A proposal to fix a loophole in an amendment from the 1997-98 Constitution Revision Commission on primary voting has become the first citizen-initiated amendment approved for further consideration by the current CRC.
The CRC, which met October 2 in Tallahassee, also agreed to take up a citizen-approved technical amendment to remove useless language from the constitution and to extend amendment filing deadlines because of Hurricane Irma’s disruption.
The first citizen amendment advanced by the commission was submitted by 15th Circuit State Attorney David Aronberg. It would close a loophole from a balloting amendment approved by voters from the 1997-98 CRC. That amendment provides if the only candidates qualifying for a partisan political post are from one party so that the primary winner will assume the office, then all voters regardless of party affiliation may vote in that primary.
Candidates have avoided that restriction by having write-in candidates file for the office. Aronberg’s amendment provides that if all candidates are from one party or the only opposition is from write-in candidates, then all voters may still cast ballots in the primary.
The CRC voted 27-3 to further consider that amendment. (Under CRC rules, 10 members must support a citizen-approved amendment in order for it to be considered further by the appropriate CRC committees.)
The second amendment was technical. It would remove art. X, §19, from the constitution. That mandates creation of a high-speed rail system in Florida and was made meaningless by a later amendment. The CRC voted 30-0 to advance that amendment.
Those actions came after CRC Chair Carlos Beruff asked members if there were any of the 1,400 amendments (only about half have been posted so far on the CRC’s website) filed by citizens that they wanted the full commission to consider. Beruff said the CRC will consider other citizen-sponsored amendments at future meetings.
On another matter, CRC member and former state Sen. Chris Smith noted about a dozen citizen-proposed amendments had been filed to restore civil rights, including voting rights, to felons once they had completed their sentences and any probation. He said those have been effectively advanced because he and CRC member and former state Sen. Arthenia Joyner are filing their own proposed amendment on that issue.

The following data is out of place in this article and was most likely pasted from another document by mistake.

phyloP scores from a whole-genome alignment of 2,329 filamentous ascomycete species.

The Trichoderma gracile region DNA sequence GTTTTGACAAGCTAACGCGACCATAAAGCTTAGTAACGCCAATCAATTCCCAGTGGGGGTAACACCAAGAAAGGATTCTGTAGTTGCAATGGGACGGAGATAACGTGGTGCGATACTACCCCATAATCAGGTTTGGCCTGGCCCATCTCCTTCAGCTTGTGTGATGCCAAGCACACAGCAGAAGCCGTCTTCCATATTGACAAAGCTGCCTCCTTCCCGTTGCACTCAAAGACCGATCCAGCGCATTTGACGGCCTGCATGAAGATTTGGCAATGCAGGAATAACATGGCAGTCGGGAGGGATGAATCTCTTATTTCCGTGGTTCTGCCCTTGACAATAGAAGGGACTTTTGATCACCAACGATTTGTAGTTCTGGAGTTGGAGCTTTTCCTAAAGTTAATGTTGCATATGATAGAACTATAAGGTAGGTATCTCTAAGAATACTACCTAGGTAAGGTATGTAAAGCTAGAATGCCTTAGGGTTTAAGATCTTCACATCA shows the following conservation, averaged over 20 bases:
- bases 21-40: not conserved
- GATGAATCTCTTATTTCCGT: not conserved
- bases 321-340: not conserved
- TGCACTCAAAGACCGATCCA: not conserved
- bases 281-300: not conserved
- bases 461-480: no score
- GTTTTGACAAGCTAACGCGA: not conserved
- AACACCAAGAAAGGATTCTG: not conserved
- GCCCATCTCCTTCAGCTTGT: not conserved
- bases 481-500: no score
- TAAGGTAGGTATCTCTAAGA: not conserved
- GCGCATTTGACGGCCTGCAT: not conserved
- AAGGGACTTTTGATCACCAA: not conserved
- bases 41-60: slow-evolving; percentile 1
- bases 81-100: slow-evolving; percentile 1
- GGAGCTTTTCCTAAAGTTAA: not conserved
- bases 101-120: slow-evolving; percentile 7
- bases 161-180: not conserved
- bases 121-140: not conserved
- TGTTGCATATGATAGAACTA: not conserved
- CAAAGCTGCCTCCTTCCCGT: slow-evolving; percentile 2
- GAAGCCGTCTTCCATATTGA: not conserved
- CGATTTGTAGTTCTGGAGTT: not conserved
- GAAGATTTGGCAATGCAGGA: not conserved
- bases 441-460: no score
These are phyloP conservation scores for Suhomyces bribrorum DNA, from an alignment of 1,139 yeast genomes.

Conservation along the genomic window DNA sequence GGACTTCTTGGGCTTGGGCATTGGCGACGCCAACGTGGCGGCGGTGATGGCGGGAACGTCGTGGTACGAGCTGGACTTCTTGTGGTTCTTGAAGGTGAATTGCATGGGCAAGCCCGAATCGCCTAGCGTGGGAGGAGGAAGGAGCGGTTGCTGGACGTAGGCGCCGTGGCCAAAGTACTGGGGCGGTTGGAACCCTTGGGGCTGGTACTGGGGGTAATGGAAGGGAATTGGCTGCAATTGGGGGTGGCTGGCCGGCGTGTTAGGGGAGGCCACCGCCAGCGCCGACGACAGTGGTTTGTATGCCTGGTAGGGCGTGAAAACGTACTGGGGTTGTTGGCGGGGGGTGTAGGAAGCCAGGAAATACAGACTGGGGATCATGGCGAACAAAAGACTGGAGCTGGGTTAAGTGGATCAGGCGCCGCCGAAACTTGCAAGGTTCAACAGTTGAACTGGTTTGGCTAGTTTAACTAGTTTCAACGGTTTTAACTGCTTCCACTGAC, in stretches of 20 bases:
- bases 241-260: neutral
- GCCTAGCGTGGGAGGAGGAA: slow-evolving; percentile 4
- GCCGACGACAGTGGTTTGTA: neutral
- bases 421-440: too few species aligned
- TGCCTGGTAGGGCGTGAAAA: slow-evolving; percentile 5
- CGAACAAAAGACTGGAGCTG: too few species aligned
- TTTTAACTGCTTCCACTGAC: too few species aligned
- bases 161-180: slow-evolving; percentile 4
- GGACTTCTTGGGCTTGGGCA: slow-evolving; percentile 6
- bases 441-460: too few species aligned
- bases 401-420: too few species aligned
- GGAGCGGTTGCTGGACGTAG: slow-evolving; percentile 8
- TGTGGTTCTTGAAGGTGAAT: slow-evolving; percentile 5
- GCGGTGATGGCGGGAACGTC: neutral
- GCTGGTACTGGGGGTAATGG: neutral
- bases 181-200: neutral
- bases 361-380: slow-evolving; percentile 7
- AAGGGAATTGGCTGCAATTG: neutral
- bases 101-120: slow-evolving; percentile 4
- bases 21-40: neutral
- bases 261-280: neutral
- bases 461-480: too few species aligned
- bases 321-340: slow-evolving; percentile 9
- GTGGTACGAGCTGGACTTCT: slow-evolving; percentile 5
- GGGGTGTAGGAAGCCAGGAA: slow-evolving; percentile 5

The CRC’s Rules and Administration Committee had recommended extending the deadline for proposing amendments in the wake of Irma’s chaos. The full commission approved allowing citizens to file amendments until October 6. The original cutoff had been September 22.
The CRC also extended the deadline for CRC members. They have until October 17, instead of October 10, to request drafting help from CRC staff for amendments and until October 31, instead of October 24, as a final deadline for submitting amendments.
The recommendation to extend filing deadlines came from the Rules and Administration Committee when it met in Tallahassee on September 25.
“So much of the state was impacted by Hurricane Irma. Many folks are still focusing their efforts on recovery,” Committee Chair Tim Cerio said, adding in those circumstances it was only fair to give residents more time to file their amendment ideas.
Committee members were told that so far around 1,400 citizen-proposed amendments have been submitted. About half have been listed so far on the CRC’s website.
Approval of the filing deadlines also included approval of a rule that commissioners should file any suggested amendments to a proposal with CRC staff 24 hours before the committee meeting where that proposal is scheduled to be considered. The deadline does not apply to full CRC meetings. Committee and CRC agendas are posted at least five days before scheduled meetings. Under current CRC rules, any commissioner can propose an amendment coming before a committee, even if he or she is not a member of that committee.
The commission had originally been set to have committee and full commission meetings during the last two weeks of September. Irma wiped out that schedule, with only the Rules and Administration Committee meeting on the 25th. Instead, the full commission met October 2, as well as the Rules and Administration and Style and Drafting committees, and the remaining committees, as earlier scheduled, could meet on the October 3 and 4. The full commission and committees, as earlier scheduled, will meet again October 17-19.
Further meetings are scheduled October 31-November 2, November 28-30, and December 12-14.
The CRC is a once-every-20-years panel empowered to propose constitutional amendments directly to voters, in this case for the November 2018 election ballot. Gov. Rick Scott appointed 15 members, Senate President Joe Negron and House Speaker Richard Corcoran each appointed nine, Chief Justice Jorge Labarga appointed three, and Attorney General Pam Bondi is an automatic member.
Members include former Bar Presidents Hank Coxe, who chairs the Ethics and Election Committee, and Bill Schifino, who chairs the Judicial Committee.